Default configurations of Apache, PHP, and Drupal often serve files they shouldn't. In this first article in a series, I review configuration changes to tighten security by limiting access to files and directories for a Drupal web site served by Apache.
Drupal's default settings provide rather loose security. In this second article in a series, I review Drupal configuration changes to tighten security and control who can create and view content.
Default Drupal, Apache, and PHP settings broadcast to hackers much more about your site's configuration than hackers should know. In this third article in a series, I review settings to tighten security and reduce this information leakage.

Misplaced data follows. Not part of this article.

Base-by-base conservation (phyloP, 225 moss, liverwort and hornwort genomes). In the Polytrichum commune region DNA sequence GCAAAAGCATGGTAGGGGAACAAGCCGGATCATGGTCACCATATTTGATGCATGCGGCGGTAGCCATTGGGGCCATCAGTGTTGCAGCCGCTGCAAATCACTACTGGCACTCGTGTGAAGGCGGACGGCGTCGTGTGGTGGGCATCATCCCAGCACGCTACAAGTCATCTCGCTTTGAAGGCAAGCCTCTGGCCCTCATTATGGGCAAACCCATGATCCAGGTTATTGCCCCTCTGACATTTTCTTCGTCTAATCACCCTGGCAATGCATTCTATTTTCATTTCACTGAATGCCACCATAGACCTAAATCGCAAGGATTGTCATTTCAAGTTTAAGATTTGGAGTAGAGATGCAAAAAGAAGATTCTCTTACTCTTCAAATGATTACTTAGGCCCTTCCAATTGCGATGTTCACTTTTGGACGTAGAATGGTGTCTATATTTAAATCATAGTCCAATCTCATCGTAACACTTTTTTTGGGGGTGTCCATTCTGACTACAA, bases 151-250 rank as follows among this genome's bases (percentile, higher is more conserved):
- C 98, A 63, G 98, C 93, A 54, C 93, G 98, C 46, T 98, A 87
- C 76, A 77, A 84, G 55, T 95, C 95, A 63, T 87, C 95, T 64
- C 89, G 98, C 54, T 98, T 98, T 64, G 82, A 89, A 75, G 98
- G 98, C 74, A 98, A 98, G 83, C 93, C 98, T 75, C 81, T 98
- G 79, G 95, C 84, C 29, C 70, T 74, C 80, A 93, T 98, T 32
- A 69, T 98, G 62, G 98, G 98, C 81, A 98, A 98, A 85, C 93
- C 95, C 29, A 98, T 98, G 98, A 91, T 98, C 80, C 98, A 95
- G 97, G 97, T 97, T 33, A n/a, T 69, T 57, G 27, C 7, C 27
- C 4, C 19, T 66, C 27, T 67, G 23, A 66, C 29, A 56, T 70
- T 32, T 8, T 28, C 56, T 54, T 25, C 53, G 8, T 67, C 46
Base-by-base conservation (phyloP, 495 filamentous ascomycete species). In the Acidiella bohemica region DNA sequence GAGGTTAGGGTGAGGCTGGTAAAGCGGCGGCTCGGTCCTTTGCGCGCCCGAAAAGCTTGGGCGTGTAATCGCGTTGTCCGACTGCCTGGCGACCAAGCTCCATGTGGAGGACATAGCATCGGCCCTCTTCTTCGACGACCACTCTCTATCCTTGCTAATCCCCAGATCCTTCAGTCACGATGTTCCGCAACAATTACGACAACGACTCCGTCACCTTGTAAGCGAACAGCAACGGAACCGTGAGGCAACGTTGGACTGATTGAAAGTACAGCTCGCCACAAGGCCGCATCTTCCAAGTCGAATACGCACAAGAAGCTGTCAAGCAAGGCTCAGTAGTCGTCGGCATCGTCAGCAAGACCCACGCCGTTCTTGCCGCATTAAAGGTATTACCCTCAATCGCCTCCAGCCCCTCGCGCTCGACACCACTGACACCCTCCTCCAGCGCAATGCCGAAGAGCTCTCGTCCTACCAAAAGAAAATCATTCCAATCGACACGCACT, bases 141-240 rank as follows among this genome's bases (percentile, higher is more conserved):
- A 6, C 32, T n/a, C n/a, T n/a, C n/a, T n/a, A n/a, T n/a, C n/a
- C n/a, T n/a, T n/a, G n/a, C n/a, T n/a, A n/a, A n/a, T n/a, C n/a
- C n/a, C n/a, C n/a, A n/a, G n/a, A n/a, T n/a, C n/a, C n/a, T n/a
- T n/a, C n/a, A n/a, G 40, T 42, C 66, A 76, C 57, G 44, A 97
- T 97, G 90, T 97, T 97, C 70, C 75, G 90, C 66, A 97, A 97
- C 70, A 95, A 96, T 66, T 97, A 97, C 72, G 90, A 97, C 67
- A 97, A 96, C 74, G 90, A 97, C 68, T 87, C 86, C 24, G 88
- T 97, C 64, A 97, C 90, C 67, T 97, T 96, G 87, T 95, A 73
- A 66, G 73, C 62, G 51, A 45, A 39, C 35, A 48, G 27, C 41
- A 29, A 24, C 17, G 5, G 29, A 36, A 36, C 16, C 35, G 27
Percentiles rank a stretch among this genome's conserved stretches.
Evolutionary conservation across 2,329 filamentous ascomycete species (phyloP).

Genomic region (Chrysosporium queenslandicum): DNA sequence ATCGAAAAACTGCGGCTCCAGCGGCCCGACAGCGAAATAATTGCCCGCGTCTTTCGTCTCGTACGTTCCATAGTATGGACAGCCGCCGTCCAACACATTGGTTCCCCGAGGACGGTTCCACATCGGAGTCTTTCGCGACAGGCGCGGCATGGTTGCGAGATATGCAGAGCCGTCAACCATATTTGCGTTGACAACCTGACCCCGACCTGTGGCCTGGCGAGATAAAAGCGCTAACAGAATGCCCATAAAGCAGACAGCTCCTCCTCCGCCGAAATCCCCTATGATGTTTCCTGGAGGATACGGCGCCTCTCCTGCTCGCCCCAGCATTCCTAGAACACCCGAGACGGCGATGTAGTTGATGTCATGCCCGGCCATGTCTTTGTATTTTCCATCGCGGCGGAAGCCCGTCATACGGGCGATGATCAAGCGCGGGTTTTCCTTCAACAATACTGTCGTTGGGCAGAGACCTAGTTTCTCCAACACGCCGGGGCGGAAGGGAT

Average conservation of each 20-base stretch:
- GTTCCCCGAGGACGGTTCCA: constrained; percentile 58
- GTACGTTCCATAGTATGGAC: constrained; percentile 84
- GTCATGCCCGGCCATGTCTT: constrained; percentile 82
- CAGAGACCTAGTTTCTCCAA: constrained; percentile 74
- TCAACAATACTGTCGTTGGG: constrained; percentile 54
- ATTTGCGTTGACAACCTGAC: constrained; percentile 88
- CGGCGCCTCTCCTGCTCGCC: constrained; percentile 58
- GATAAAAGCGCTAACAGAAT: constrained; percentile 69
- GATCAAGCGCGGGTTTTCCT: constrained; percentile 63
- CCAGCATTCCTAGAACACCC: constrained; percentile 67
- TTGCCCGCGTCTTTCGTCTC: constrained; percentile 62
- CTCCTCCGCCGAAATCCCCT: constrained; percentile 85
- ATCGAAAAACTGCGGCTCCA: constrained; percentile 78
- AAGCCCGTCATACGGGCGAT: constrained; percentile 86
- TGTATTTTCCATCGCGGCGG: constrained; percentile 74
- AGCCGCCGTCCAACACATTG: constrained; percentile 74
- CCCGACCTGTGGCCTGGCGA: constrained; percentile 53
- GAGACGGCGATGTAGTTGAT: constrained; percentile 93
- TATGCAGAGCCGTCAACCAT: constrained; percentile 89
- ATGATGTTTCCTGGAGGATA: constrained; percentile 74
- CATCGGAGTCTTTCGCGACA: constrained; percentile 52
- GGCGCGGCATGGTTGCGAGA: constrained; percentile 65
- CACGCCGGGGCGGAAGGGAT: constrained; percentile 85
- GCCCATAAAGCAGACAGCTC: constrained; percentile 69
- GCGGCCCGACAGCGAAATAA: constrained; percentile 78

Legitimate web site visitors are there to read your content, but spammers only visit to run email harvesters (spambots) that scan your web pages for email addresses. To protect your addresses, and avoid wasting network bandwidth talking to spammers, change your web server configuration to block spammer access. Blacklist spammer IP addresses, block access from known harvester spiders, or require visitors to log in. Some of the methods tested in this article were successful at blocking email harvesters.
A spammer’s email harvester is a web spider that crawls through the pages of your site looking for email addresses. To protect your addresses, hide the pages that contain them. Use a
robots.txt file or
<meta> tags to stop well-behaved harvesters (are there any?), and hidden links, redirects, forms, and frames to try to stop the rest. The email harvesters tested in this article were stopped by some of these tricks, but not by others.